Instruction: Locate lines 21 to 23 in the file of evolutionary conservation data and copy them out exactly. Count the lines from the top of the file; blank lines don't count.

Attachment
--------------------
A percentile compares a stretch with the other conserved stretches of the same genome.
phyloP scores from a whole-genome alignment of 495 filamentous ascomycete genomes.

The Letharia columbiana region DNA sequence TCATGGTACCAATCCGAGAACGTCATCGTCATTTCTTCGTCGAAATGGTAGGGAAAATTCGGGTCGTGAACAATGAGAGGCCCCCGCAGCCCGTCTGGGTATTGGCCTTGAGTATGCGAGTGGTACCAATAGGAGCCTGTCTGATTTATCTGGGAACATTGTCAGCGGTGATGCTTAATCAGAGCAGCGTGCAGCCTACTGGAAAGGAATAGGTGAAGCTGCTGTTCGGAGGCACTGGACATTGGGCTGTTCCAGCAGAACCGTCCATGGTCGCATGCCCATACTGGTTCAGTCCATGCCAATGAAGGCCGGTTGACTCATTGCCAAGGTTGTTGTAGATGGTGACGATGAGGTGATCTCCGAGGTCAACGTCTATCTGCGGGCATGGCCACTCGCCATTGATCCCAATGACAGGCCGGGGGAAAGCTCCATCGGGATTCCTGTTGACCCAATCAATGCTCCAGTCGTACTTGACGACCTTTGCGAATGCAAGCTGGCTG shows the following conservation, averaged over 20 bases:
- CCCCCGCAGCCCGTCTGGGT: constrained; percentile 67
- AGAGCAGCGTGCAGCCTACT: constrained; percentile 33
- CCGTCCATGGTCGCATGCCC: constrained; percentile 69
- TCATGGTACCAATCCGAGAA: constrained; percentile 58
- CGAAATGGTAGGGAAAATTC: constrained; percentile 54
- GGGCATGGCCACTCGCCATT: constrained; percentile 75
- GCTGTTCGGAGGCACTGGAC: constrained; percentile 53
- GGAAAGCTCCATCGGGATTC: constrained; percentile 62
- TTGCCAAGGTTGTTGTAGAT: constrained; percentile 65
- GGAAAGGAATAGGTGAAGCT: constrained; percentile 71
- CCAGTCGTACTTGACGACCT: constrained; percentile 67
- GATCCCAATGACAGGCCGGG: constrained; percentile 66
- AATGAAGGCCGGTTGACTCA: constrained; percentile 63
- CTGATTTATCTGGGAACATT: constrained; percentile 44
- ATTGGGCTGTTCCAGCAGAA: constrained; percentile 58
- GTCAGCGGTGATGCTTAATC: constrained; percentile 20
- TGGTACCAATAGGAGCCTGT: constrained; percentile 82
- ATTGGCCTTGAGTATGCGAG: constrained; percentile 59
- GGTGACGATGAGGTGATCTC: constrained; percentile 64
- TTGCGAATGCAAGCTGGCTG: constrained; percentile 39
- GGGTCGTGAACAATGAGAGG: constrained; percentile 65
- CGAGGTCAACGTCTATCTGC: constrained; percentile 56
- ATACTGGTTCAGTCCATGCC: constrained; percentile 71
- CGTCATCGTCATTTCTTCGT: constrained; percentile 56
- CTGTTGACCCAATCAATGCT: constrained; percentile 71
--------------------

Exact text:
- ATTGGCCTTGAGTATGCGAG: constrained; percentile 59
- GGTGACGATGAGGTGATCTC: constrained; percentile 64
- TTGCGAATGCAAGCTGGCTG: constrained; percentile 39